I can't find an online version, but in an article by John Geddes in the dead-tree edition of Maclean's, incoming Liberal national director Rocco Rossi indicates support for a one-member, one vote method of leadership selection:
"The most important part," he told Maclean's, "is to give meaning to party membership." For instance, he'd like to see the party eventually drop its old delegated convention system for picking leaders in favour of one member, one vote -- the method adopted in recent years by the Tories and NDP. That Rocco is willing to speak-out on such a contentious issue when there's no formal move afoot to change the party's leadership selection rules, and before more Liberals have even learned his name, is revealing.
An encouraging signal for those Liberals, such as myself, that favour OMOV and and end to a delageted convention system that weakens the grassroots voice.
I'll sound one note of caution though, as I always do when discussing OMOV. Pure OMOV would be a negative as Toronto ridings with large memberships would swamp rural ridings with small memberships. Weighted OMOV, where a point system is employed to ensure each riding is weighted equally, is the way to go.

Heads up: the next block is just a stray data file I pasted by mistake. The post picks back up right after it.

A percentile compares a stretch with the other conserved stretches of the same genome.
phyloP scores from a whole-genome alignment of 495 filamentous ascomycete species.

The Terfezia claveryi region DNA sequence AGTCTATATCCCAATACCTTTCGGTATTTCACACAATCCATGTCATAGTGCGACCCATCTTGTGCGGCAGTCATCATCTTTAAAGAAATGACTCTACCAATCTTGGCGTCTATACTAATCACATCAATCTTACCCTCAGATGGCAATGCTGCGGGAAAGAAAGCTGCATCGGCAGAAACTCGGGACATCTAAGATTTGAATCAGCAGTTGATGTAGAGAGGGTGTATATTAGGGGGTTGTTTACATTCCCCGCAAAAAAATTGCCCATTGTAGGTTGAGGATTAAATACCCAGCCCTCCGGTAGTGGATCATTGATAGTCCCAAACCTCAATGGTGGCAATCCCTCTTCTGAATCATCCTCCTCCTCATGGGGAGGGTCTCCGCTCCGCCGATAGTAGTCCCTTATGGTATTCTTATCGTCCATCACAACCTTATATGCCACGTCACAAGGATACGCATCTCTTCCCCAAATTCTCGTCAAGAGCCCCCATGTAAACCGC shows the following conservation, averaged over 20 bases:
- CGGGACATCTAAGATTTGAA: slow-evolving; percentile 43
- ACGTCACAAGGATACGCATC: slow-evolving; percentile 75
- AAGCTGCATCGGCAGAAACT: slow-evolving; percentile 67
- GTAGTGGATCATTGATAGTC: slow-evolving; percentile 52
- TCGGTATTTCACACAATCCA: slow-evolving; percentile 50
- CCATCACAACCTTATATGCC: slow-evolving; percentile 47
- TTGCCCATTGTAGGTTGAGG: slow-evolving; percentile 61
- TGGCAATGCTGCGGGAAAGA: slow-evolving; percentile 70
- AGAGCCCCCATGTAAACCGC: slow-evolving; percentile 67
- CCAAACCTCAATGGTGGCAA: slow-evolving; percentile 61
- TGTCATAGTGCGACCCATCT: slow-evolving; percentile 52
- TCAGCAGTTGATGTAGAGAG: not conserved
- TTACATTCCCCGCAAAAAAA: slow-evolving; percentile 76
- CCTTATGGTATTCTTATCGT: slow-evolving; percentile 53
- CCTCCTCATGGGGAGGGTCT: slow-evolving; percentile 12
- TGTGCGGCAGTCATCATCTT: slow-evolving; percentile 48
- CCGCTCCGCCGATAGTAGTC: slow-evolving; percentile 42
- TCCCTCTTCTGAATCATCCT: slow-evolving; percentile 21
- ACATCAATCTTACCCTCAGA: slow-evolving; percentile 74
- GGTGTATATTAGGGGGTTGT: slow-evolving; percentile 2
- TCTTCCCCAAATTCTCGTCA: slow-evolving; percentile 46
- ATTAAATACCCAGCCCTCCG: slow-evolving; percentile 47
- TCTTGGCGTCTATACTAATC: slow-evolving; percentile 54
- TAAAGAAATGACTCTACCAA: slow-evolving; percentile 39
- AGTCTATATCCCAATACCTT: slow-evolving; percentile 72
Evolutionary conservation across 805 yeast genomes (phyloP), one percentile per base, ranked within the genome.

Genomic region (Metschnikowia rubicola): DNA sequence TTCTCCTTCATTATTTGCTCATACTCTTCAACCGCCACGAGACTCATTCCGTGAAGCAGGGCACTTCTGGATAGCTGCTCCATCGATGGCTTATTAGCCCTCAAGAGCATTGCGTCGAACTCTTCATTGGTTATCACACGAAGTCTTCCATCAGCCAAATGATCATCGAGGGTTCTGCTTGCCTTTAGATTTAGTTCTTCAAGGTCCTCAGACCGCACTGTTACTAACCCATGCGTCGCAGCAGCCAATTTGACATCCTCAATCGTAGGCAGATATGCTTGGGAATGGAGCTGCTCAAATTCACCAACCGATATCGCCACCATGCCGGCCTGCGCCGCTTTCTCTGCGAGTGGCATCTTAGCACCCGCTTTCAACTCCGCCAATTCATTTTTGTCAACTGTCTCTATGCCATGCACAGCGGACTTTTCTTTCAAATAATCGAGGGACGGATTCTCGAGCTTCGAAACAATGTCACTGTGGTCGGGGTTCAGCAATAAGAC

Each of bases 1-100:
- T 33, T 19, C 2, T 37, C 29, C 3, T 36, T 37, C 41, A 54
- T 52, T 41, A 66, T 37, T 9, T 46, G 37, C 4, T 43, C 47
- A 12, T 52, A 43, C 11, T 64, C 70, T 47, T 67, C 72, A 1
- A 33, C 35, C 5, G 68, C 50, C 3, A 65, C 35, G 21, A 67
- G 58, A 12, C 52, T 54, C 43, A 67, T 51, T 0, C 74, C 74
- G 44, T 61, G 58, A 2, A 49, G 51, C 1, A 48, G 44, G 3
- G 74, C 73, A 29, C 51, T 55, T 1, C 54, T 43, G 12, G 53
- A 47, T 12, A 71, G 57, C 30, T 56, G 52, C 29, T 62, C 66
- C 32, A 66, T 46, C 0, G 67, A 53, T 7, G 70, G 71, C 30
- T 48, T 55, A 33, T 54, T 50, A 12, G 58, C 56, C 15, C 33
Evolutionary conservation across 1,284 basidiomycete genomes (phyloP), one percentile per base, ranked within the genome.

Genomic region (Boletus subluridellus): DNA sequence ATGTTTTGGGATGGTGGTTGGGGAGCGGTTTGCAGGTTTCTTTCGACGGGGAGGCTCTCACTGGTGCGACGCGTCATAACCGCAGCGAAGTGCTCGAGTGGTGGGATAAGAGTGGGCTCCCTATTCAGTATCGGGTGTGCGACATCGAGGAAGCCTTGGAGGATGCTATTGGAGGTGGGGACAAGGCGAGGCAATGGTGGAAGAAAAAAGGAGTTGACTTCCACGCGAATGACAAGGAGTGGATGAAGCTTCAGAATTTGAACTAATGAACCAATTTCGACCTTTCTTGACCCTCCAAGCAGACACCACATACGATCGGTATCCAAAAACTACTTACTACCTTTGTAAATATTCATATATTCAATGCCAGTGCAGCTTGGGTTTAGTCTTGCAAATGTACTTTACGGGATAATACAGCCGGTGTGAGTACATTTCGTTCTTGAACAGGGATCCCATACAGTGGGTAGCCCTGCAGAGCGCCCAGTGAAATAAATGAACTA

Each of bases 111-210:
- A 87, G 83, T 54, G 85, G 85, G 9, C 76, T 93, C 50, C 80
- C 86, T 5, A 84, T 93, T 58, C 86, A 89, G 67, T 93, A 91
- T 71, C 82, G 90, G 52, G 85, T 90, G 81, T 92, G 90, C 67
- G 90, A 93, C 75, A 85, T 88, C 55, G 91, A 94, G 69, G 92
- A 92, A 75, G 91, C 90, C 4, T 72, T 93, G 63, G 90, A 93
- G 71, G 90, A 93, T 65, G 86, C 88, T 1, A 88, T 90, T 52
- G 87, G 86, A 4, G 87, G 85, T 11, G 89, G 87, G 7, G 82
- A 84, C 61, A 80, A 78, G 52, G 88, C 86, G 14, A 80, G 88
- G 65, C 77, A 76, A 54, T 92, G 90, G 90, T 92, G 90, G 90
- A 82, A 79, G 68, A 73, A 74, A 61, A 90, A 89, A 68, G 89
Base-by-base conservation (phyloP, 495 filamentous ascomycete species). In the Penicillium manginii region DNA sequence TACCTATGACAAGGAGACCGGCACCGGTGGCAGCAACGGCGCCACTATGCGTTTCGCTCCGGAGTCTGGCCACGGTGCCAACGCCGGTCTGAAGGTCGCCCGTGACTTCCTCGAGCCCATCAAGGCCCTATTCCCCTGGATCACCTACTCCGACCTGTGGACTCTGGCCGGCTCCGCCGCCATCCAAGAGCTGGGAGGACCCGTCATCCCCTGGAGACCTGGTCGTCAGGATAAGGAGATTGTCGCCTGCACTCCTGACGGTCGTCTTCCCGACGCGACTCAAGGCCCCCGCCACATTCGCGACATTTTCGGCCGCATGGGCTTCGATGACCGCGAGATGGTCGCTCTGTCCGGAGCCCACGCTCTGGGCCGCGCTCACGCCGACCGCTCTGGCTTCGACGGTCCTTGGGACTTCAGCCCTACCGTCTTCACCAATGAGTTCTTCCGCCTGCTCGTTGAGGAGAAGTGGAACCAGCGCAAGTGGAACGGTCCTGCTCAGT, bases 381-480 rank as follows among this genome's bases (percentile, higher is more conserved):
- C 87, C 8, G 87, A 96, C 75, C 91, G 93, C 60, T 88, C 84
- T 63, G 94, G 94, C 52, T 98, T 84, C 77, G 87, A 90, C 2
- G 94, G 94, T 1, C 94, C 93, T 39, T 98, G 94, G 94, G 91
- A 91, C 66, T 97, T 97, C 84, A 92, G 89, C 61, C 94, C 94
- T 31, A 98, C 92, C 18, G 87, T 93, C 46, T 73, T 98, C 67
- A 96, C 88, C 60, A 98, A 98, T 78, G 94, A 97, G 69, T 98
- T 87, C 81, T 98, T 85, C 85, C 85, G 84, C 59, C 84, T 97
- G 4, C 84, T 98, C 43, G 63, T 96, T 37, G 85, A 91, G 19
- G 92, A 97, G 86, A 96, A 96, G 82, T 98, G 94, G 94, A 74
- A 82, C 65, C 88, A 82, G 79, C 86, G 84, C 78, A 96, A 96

Under such a system, each riding would be given, let's say, 100 leadership votes. Those votes would be broken down based on the vote of their members. So if 75 per cent of riding members vote for candidate A and 25 per cent for Candidate B, that riding would cast 75 votes for A and 25 for B. In that way, Scarborough-Centre and Skeena-Bulkley Valley would have an equal say.
With pure OMOV, the danger is rural ridings become powerless given their small membership numbers, and leadership candidates spend all their time campaigning and speaking to the issues of the large urban ridings in Toronto and Montreal. Recommend this Post on Progressive Bloggers